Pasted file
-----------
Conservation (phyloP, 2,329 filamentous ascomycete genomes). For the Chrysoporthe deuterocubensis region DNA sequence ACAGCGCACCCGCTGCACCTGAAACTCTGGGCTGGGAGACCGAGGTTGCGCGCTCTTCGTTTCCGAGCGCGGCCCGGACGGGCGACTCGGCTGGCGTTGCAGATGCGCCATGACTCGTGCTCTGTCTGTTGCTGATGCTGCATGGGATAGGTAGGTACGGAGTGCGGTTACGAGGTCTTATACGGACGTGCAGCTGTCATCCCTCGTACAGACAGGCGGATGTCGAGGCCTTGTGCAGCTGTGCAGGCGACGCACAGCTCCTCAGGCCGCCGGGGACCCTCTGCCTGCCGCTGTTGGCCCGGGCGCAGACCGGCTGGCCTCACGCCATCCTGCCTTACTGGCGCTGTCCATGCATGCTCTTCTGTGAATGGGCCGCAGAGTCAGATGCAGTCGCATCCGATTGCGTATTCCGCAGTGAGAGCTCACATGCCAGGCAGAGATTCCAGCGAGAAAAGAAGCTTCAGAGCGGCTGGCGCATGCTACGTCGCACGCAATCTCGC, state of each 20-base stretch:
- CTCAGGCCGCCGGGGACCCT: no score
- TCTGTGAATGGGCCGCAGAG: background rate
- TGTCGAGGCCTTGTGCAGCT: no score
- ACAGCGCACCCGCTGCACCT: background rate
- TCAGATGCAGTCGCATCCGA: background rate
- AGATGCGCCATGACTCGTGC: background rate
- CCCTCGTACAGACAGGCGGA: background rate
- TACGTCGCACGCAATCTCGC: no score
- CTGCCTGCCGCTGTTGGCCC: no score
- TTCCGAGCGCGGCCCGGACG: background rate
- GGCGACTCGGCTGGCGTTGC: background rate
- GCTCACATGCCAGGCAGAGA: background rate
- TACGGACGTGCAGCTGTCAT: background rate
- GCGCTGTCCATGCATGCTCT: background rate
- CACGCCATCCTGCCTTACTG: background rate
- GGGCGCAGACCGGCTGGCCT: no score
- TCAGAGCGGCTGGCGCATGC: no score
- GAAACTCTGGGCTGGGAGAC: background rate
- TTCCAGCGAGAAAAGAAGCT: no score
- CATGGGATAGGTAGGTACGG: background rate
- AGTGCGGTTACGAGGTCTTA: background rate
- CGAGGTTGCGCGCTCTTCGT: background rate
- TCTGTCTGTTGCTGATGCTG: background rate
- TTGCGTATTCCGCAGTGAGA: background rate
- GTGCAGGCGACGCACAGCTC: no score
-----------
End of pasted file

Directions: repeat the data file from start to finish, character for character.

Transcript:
Conservation (phyloP, 2,329 filamentous ascomycete genomes). For the Chrysoporthe deuterocubensis region DNA sequence ACAGCGCACCCGCTGCACCTGAAACTCTGGGCTGGGAGACCGAGGTTGCGCGCTCTTCGTTTCCGAGCGCGGCCCGGACGGGCGACTCGGCTGGCGTTGCAGATGCGCCATGACTCGTGCTCTGTCTGTTGCTGATGCTGCATGGGATAGGTAGGTACGGAGTGCGGTTACGAGGTCTTATACGGACGTGCAGCTGTCATCCCTCGTACAGACAGGCGGATGTCGAGGCCTTGTGCAGCTGTGCAGGCGACGCACAGCTCCTCAGGCCGCCGGGGACCCTCTGCCTGCCGCTGTTGGCCCGGGCGCAGACCGGCTGGCCTCACGCCATCCTGCCTTACTGGCGCTGTCCATGCATGCTCTTCTGTGAATGGGCCGCAGAGTCAGATGCAGTCGCATCCGATTGCGTATTCCGCAGTGAGAGCTCACATGCCAGGCAGAGATTCCAGCGAGAAAAGAAGCTTCAGAGCGGCTGGCGCATGCTACGTCGCACGCAATCTCGC, state of each 20-base stretch:
- CTCAGGCCGCCGGGGACCCT: no score
- TCTGTGAATGGGCCGCAGAG: background rate
- TGTCGAGGCCTTGTGCAGCT: no score
- ACAGCGCACCCGCTGCACCT: background rate
- TCAGATGCAGTCGCATCCGA: background rate
- AGATGCGCCATGACTCGTGC: background rate
- CCCTCGTACAGACAGGCGGA: background rate
- TACGTCGCACGCAATCTCGC: no score
- CTGCCTGCCGCTGTTGGCCC: no score
- TTCCGAGCGCGGCCCGGACG: background rate
- GGCGACTCGGCTGGCGTTGC: background rate
- GCTCACATGCCAGGCAGAGA: background rate
- TACGGACGTGCAGCTGTCAT: background rate
- GCGCTGTCCATGCATGCTCT: background rate
- CACGCCATCCTGCCTTACTG: background rate
- GGGCGCAGACCGGCTGGCCT: no score
- TCAGAGCGGCTGGCGCATGC: no score
- GAAACTCTGGGCTGGGAGAC: background rate
- TTCCAGCGAGAAAAGAAGCT: no score
- CATGGGATAGGTAGGTACGG: background rate
- AGTGCGGTTACGAGGTCTTA: background rate
- CGAGGTTGCGCGCTCTTCGT: background rate
- TCTGTCTGTTGCTGATGCTG: background rate
- TTGCGTATTCCGCAGTGAGA: background rate
- GTGCAGGCGACGCACAGCTC: no score